Athens Digest 14.01.2019

• PM Tsipras seeks confidence vote after ANEL party quits coalition

• Tsipras faced with two decisive Parliament votes, majority reportedly secured for both

• Time for Greece to build “serious state” as its debt is now in the hands of the European family, says Margaritis Schinas

# Prime Minister Alexis Tsipras will seek a confidence vote after Panos Kammenos, the leader of junior partner the Independent Greeks (ANEL), announced the party was leaving the coalition due to its opposition to the name deal between Greece and the Former Yugoslav Republic of Macedonia. Tsipras said that Kammenos, who resigned as Defense Minister, will be replaced by army chief Admiral Evangelos Apostolakis.

# Tsipras is now faced with two imminent and decisive votes in Parliament – the confidence vote (next Wednesday night) and the name deal, also known as the Prespa Agreement. He has, reportedly, already secured the support of the necessary 151 majority of lawmakers in the 300-seat House for both votes. For his part, Kammenos has threatened his ministers and MPs with expulsion from his party if they support the government. However, it is considered an almost certainty that some of the ANEL lawmakers will give their votes of confidence. All parties of the opposition have formally stated they will not.

# “During the next days we will have two yes-votes,” EP Vice President Dimitris Papadimoulis tweeted. He said that Tsipras’ decision to ask a vote of confidence was a patriotic and responsible one.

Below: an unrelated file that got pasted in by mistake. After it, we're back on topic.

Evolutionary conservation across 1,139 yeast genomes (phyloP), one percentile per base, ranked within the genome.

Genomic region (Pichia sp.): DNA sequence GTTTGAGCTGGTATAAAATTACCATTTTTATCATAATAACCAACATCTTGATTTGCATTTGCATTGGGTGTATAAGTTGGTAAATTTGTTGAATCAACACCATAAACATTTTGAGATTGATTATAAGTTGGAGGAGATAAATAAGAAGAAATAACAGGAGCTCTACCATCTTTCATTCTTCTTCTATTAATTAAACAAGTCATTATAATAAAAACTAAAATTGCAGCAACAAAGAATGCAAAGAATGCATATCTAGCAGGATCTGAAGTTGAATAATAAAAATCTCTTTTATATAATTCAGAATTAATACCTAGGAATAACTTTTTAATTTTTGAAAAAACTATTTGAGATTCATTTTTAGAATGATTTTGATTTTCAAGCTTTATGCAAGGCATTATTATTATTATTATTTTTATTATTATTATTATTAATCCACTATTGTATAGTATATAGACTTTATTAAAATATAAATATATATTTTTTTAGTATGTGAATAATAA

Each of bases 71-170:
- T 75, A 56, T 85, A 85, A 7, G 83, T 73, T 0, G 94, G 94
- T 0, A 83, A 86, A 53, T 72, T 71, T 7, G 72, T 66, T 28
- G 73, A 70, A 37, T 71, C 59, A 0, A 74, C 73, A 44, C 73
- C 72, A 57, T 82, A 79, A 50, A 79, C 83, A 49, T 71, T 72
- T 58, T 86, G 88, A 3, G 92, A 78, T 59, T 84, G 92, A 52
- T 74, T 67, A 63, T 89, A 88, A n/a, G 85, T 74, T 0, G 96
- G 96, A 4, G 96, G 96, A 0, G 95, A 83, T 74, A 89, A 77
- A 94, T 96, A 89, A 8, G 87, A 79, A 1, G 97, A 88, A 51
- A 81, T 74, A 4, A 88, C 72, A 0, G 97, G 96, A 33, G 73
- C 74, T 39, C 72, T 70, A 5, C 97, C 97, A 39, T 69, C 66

“The political rift between Tsipras and Kammenos is a well orchestrated end to an unlikely four year “affair”. Mr. Tsipras can now extend an invitation to the center left while Mr. Kammenos avoids snap elections which would be catastrophic for his party,” former Public Revenue General Secretary, MP Harry Theoharis told Athens Digest. Theoharis recently joined New Democracy party, “Greece needs a clear political horizon as soon as possible in order to underpin a coherent and credible growth strategy. The current political turmoil is a step in the opposite direction,” he added.

# Having left the bailout memorandums behind, it is high time for Greece to build a serious state that will create opportunities and not debts, according to European Commission’s Chief Spokesperson Margaritis Schinas. During an event by the Thessaloniki Chamber of Tradesmen, Schinas said that Greece must build an education that doesn’t drag everyone downwards and ensure that defense and health spending should be done in the interests of citizens. He said his optimism for the future hinges on the fact that the country’s debt is now in “the hands of the European family” and that the “historic” sacrifices of the Greeks were key to the transition to normality…and that “everyone wants the country to stay anchored to the EU.”

On Our Radar: Merkel backs Tsipras but refrains from calling out Mitsotakis

German Chancellor Angela Merkel concluded her first official visit to Athens in four years on Friday expressing her support for the name deal with the Former Yugoslav Republic of Macedonia, while acknowledging the “sacrifices” of the Greek people during the financial crisis. German paper Spiegel describedMerkel’s stance as an “absolute success” for Greek Prime Minister Alexis Tsipras. But, the paper added, Merkel failed Tsipras in that she did not say anything against opposition New Democracy leader Kyriakos Mitsotakis who is opposed to the FYROM name deal.